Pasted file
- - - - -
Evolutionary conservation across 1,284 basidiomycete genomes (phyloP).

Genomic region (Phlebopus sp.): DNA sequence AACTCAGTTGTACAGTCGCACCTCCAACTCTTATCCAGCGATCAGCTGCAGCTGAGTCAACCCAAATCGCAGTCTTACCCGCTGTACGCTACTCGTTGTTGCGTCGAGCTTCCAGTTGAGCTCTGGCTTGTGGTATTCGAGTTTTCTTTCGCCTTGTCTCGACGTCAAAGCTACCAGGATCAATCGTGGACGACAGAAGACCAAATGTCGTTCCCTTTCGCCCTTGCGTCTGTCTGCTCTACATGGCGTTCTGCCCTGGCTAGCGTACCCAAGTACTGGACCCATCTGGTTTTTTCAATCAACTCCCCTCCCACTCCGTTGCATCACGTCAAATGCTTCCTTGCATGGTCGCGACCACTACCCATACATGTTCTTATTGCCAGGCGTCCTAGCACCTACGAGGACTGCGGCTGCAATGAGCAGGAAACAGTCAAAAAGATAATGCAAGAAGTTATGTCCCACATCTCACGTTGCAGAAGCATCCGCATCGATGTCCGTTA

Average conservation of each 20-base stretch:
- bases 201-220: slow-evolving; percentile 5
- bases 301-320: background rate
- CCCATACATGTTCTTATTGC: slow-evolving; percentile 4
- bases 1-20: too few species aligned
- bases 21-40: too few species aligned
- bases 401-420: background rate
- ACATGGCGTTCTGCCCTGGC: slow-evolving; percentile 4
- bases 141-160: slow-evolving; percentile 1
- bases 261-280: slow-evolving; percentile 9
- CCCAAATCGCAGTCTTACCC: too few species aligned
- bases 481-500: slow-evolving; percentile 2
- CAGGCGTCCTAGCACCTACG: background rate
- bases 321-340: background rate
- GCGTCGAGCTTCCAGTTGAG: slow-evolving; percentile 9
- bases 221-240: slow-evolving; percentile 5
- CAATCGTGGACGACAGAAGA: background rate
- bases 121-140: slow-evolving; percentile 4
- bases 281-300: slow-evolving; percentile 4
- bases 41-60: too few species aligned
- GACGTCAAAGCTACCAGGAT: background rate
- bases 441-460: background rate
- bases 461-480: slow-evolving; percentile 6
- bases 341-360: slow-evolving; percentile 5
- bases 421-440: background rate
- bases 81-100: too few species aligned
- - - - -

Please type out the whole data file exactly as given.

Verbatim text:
Evolutionary conservation across 1,284 basidiomycete genomes (phyloP).

Genomic region (Phlebopus sp.): DNA sequence AACTCAGTTGTACAGTCGCACCTCCAACTCTTATCCAGCGATCAGCTGCAGCTGAGTCAACCCAAATCGCAGTCTTACCCGCTGTACGCTACTCGTTGTTGCGTCGAGCTTCCAGTTGAGCTCTGGCTTGTGGTATTCGAGTTTTCTTTCGCCTTGTCTCGACGTCAAAGCTACCAGGATCAATCGTGGACGACAGAAGACCAAATGTCGTTCCCTTTCGCCCTTGCGTCTGTCTGCTCTACATGGCGTTCTGCCCTGGCTAGCGTACCCAAGTACTGGACCCATCTGGTTTTTTCAATCAACTCCCCTCCCACTCCGTTGCATCACGTCAAATGCTTCCTTGCATGGTCGCGACCACTACCCATACATGTTCTTATTGCCAGGCGTCCTAGCACCTACGAGGACTGCGGCTGCAATGAGCAGGAAACAGTCAAAAAGATAATGCAAGAAGTTATGTCCCACATCTCACGTTGCAGAAGCATCCGCATCGATGTCCGTTA

Average conservation of each 20-base stretch:
- bases 201-220: slow-evolving; percentile 5
- bases 301-320: background rate
- CCCATACATGTTCTTATTGC: slow-evolving; percentile 4
- bases 1-20: too few species aligned
- bases 21-40: too few species aligned
- bases 401-420: background rate
- ACATGGCGTTCTGCCCTGGC: slow-evolving; percentile 4
- bases 141-160: slow-evolving; percentile 1
- bases 261-280: slow-evolving; percentile 9
- CCCAAATCGCAGTCTTACCC: too few species aligned
- bases 481-500: slow-evolving; percentile 2
- CAGGCGTCCTAGCACCTACG: background rate
- bases 321-340: background rate
- GCGTCGAGCTTCCAGTTGAG: slow-evolving; percentile 9
- bases 221-240: slow-evolving; percentile 5
- CAATCGTGGACGACAGAAGA: background rate
- bases 121-140: slow-evolving; percentile 4
- bases 281-300: slow-evolving; percentile 4
- bases 41-60: too few species aligned
- GACGTCAAAGCTACCAGGAT: background rate
- bases 441-460: background rate
- bases 461-480: slow-evolving; percentile 6
- bases 341-360: slow-evolving; percentile 5
- bases 421-440: background rate
- bases 81-100: too few species aligned